I recently (3 September) attended an ALIA function at the Victorian Parliament, to celebrate the Redmond Barry Award given to the late Bruce Chamberlain MLC, a good friend of libraries, both local and parliamentary. It was a good function, and reminds us of the consistent support given to ALIA by parliaments, and the possibilities of future support too. There are two members of the Victorian Parliament who are former librarians (should I say that? - perhaps once a librarian, always . . .) They are Andrea Coote, MLC for Southern Metropolitan and the deputy opposition leader in the Legislative Council, and Judy Maddigan, the MLA for Essendon and a former speaker of the Legislative Assembly.
Barry Jones, a previous winner of the Redmond Barry Award (1996), was there, and I was reminded again of his support for libraries and for the free flow of information when I read his piece in the Australian on Wednesday 5th September. He referred in that article to many of the issues which librarians regard as important. He deals in particular with anti-terrorism legislation: "Terrorism will continue to damage open societies until we understand how to eliminate its causes ..."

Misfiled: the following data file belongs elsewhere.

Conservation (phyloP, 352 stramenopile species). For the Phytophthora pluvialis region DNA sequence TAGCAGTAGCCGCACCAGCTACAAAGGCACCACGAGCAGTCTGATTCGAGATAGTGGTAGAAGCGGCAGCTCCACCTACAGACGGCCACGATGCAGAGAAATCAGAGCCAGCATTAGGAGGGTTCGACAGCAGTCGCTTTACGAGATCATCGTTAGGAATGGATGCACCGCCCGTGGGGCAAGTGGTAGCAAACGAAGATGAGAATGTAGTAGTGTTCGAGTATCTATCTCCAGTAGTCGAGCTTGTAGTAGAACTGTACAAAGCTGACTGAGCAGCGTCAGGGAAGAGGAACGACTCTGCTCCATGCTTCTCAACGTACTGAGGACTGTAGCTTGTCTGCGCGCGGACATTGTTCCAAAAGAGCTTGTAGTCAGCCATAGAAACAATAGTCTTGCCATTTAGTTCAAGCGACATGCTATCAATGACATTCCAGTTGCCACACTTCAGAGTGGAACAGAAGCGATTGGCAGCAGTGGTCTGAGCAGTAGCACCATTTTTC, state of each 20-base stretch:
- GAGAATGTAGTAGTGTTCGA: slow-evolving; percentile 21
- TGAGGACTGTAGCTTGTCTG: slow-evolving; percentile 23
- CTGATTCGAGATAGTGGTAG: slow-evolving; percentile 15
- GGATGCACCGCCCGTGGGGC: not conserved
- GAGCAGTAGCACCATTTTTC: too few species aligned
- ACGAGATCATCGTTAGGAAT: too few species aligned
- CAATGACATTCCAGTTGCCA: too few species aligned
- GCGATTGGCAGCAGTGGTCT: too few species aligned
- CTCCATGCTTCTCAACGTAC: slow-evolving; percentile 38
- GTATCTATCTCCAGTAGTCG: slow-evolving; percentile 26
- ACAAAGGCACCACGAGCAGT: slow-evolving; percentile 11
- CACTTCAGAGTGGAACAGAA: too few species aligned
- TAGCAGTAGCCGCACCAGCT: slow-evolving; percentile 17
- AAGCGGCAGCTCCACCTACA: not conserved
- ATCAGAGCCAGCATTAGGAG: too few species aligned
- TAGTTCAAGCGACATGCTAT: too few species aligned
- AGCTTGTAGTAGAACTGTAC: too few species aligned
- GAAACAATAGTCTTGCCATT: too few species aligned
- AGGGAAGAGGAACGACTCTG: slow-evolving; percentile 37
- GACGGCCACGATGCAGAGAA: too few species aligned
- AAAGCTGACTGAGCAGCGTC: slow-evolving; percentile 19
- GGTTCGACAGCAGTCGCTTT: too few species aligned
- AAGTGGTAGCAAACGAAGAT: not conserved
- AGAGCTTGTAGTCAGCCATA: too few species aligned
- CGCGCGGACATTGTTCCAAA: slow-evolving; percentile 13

On a related tack, there is currently taking place an independent audit of the state of free speech in Australia. Australia's Right to Know is a coalition of Australian media organisations. Their campaign was launched in May and the coalition has commissioned the independent audit; it is is chaired by Irene Moss, with Peter Timmins as deputy chair. A recent speech by Irene Moss (August 29) sets out the basis of the audit.The Democratic Audit of Australia, run out of ANU, is another body which has taken up these issues, as is Electronic Frontiers Australia.
If you are interested in being involved in developing an ALIA contribution on these issues, let me know, or post a comment to this blog.